Island of Molokai






20N 156W

Information supplied by

Kevin Lok

115 Omni Dr., Ste.#2305, Scarborough, On, M1P 5B4


Dated Mon Oct 19 09:51:32 1998

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City Description:

The Island of Molokai is the fifth largest of the Hawaiian Island, with an area of 260 square miles. Molokai has two geographic areas: the East Molokai dome and the West Molokai dome. Hoolehua Plain, contains about 28,000 acres of land covered with deep soil is situated between East and West Molokai dome. The island has a population of less than 10,000. The chief industry is the production of pineapple and livestock other than tourism.

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The climate of Molokai is semitropical. It lies in the belt of northeasterly trade winds, which blow almost constantly throughout most of the year. The average mean temperature is 72.5 F and the annual mean precipitation is 20 inches in the West Molokai and 35 inches in the East Molokai. The rainfall is highest on the west and windward slope of the East Molokai, decreasing rapidly toward the leeward coast.

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Basic Hydrogeology:

Nearly the entire island is underlain, close to sealevel, by groundwater of the basal zone of saturation. Beneath West Molokai, the Hoolehua Plain and the southern coastal area of East Molokai, fresh basal water is obtainable but is not economically feasible. Small amounts of fresh water are perched at high levels in East Molokai by thin poorly permeable ash beds. Fresh water is confined at high levels in permeable compartments between poorly permeable dikes in the rift zones of East Molokai, and can be developed by tunnels. The perched groundwater from Kamiloloa aquifer system provides the only source of drinking water on the island.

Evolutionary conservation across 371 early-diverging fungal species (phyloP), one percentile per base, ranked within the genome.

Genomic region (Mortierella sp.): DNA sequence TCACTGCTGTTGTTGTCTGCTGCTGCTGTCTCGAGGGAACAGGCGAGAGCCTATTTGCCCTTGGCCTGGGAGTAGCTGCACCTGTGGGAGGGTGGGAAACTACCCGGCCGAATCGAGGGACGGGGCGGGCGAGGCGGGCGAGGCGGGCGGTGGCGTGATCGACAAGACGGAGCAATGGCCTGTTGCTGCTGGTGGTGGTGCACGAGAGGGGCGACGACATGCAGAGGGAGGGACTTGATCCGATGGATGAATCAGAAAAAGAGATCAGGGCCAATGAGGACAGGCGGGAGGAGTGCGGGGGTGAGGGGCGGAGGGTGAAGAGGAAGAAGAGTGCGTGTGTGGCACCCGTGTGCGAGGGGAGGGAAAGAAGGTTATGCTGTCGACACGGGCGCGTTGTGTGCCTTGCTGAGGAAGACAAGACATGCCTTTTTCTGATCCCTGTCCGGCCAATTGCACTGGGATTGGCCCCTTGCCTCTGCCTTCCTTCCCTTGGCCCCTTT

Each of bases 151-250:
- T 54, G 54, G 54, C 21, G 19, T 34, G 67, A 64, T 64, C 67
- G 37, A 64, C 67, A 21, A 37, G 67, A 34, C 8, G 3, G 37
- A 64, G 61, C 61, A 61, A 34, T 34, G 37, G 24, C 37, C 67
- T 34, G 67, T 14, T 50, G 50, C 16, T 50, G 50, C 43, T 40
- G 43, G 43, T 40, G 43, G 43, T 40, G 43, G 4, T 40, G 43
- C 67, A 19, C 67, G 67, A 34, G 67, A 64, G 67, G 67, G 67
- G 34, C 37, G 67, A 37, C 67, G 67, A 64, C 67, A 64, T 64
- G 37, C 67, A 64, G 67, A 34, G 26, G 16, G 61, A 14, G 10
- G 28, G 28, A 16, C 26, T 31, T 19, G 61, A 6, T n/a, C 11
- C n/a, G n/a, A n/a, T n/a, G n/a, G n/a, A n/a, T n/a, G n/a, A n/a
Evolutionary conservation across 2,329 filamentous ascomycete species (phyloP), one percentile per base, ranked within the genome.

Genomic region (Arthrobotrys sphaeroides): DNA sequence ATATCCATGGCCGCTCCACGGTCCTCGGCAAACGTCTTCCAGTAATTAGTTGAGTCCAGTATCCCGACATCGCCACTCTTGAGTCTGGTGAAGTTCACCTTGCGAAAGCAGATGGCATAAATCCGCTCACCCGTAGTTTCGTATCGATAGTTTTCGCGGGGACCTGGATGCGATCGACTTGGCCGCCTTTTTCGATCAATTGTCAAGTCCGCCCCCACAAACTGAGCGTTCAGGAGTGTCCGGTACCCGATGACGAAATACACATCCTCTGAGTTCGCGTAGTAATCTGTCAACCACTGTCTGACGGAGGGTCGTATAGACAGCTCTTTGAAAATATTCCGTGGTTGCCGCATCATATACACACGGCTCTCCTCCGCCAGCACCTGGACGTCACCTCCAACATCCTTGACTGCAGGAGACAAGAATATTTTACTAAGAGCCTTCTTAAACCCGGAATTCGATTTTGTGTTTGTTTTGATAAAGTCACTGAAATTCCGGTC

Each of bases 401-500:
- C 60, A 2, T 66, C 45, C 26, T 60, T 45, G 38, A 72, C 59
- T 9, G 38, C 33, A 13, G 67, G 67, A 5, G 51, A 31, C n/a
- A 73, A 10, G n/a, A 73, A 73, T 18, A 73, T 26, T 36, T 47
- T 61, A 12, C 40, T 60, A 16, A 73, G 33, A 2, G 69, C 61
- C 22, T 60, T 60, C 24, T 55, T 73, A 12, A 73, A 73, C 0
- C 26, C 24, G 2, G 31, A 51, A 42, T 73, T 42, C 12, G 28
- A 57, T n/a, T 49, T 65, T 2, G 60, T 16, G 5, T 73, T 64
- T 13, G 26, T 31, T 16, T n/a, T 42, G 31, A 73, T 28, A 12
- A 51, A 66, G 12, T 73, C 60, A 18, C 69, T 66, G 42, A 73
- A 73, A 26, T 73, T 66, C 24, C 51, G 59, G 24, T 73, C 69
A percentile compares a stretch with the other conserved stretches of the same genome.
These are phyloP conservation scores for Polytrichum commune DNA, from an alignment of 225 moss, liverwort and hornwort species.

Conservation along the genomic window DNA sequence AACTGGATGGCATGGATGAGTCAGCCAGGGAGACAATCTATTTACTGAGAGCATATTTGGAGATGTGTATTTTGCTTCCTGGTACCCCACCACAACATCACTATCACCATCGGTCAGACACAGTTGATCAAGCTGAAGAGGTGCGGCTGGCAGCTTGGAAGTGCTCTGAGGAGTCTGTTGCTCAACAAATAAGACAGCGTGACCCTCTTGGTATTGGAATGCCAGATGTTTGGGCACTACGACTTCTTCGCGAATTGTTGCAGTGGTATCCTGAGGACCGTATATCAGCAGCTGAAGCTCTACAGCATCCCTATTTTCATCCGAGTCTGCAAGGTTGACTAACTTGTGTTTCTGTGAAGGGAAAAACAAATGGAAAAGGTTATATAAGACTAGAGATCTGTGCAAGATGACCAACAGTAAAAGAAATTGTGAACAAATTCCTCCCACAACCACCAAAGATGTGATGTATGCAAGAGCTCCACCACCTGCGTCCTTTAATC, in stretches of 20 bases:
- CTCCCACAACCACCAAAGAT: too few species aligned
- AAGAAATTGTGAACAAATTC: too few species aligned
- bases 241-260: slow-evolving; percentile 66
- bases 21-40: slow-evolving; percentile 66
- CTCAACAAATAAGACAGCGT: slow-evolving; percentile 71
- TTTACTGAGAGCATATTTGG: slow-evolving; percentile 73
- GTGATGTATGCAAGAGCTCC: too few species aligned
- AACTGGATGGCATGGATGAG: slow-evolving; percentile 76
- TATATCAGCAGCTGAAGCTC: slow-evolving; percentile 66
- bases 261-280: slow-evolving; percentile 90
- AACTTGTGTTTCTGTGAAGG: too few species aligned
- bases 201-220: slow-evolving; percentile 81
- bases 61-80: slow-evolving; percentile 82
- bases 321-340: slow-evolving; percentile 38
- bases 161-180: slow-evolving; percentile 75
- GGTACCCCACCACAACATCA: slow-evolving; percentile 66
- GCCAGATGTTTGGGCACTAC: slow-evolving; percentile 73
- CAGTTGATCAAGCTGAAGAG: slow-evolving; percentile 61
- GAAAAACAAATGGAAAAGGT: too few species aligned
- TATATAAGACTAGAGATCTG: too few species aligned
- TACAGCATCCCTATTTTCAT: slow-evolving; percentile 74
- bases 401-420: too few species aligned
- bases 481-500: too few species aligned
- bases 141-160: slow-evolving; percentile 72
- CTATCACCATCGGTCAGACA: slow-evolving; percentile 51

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Water Use:

There is plenty of groundwater on the island of Molokai, but the Kamiloloa aquifer system provides the only source of drinking water on the island. It is also widely used for agricultural and urban uses such as parks and hotels for tourists. It is owned and operated by the Hawaii Home Commission. Shallow dug wells are another source of water for agricultural use, especially along parts of the southern coast.

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Groundwater Issues:

Nearly all the basal water of West Molokai is brackish. Likewise, most basal water produced from many of the shallow wells east of Kawela Gulch is brackish because of the nearness of the wells to the ocean. Also, wells dug deeply below the water table yield water that is more brackish. Much of the surface and groundwater on the East Molokai is weakly acidic, this results in a high rate of corrosion of steel pipes. The development of the island has been greatly retarded by the lack of water in the inhabited areas. Large areas of rich soil exist in Hoolehua Plain but lack sufficient irrigation for most agricultural uses.

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Groundwater Problems:

Salinity and acidity of the basal water on the island; slow recharge rate due to low precipitation; lack of sufficient irrigation to Hoolehua.

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There are proposals to bring the abundant water of large windward valleys of East Molokai to the dry leeward slope and the Hoolehua Plain. The Molokai project would greatly change the economy of the island.

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References and Other Author(s):

Sterns, Macdonal. Geology and groundwater
resources of the Island of Molokai, Hawaii. Hawaii,
U.S. 1947.

Sterns, Macdonald. Groundwater resources of the
Island of Niihau, Hawaii. Hawaii, U.S. 1947.

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U.S. Geological Survey, 333 Federal Bldg., Honolulu, Hawaii

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